Harvard Educational Review
  1. Framing Questions, Constructing Answers

    Linking Research with Education Policy for Developing Countries

    By Noel F. McGinn and Allison M. Borden

    Cambridge, MA: Harvard Institute for International Development, 1995. 269 pp.

    Imagine yourself a consultant hired by an international organization to help the Ministry of Education of a developing country make policies for improving schooling. Or, imagine yourself an education policymaker in a developing country. In either case, you do not know which step to take first to address the myriad problems facing the education system or to locate the internal or external resources that would be useful to you.

    If you should find yourself in such a situation and feel overwhelmed, Framing Questions, Constructing Answers: Linking Research with Education Policy for Developing Countries can help you to deal with these complex issues. This most recent book in the Harvard Studies in International Development series is written by Noel F. McGinn, a Fellow of the Harvard Institute for International Development and a professor at the Graduate School of Education at Harvard University, and Allison M. Borden, a director of bilingual education in Taunton, Massachusetts. The book is the cumulative result of their rich international experience and years of conversations and interviews with researchers, planners, ministers, and teachers in various developing countries. In it, the authors present a wide variety of perspectives concerning how education works and how to make it work better.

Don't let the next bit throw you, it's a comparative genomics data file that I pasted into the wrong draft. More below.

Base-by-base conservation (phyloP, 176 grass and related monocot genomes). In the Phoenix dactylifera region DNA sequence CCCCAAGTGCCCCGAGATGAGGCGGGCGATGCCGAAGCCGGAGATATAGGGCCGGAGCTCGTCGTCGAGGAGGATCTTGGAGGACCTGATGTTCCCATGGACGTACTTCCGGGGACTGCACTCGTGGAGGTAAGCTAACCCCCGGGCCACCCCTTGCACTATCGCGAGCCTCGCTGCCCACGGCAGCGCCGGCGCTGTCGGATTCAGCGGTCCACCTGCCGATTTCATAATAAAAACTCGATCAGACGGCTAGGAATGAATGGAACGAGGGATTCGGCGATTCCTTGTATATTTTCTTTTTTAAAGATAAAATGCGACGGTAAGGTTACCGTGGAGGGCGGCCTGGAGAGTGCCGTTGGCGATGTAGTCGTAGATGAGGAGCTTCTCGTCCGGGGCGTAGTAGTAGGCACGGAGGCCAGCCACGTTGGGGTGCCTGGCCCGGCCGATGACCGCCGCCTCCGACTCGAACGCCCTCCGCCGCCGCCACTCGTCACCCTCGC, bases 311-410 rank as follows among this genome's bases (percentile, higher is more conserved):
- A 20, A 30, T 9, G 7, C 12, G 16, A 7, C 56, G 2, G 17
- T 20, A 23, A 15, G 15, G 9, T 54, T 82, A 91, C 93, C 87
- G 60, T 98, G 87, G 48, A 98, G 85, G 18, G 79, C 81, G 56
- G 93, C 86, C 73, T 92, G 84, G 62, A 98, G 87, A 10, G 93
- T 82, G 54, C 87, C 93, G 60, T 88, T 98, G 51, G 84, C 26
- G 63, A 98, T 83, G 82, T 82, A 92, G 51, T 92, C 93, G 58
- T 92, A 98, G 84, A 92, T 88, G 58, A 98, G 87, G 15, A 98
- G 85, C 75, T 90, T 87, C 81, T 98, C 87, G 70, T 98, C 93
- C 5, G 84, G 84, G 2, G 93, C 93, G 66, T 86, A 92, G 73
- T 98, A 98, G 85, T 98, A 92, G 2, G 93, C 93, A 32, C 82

This volume is a manual for people actively involved in the process of improving basic education in developing countries. Compared with other books, it has two unique stylistic characteristics. First, the material in the book is not organized into chapters and does not have a table of contents. Second, this workbook is designed to be an interactive reference tool, an expert system not commonly used in educational books. The book simulates the relationship between an education policymaker and an informed consultant, where the consultant interviews the policymaker about the performance of the education system. The policymaker's answer to each question influences the next question that is asked. The consultant discusses results from studies in other countries to help focus questions. Eventually, the questions lead to examples of programs tried in other countries with similar problems. All aspects of basic education systems are covered: finance, instruction, assessment, curriculum, buildings, and administration.

    McGinn and Borden review factors affecting access and quality, the major objectives in basic education. They also pose a set of questions that policymakers may consider in order to improve their education systems, discuss physical resources appropriate to different situations, and provide examples of effective programs in other countries. The examples show how people and resources can be combined in various ways to generate change, and how different goals can be met by the same combinations of resources and people.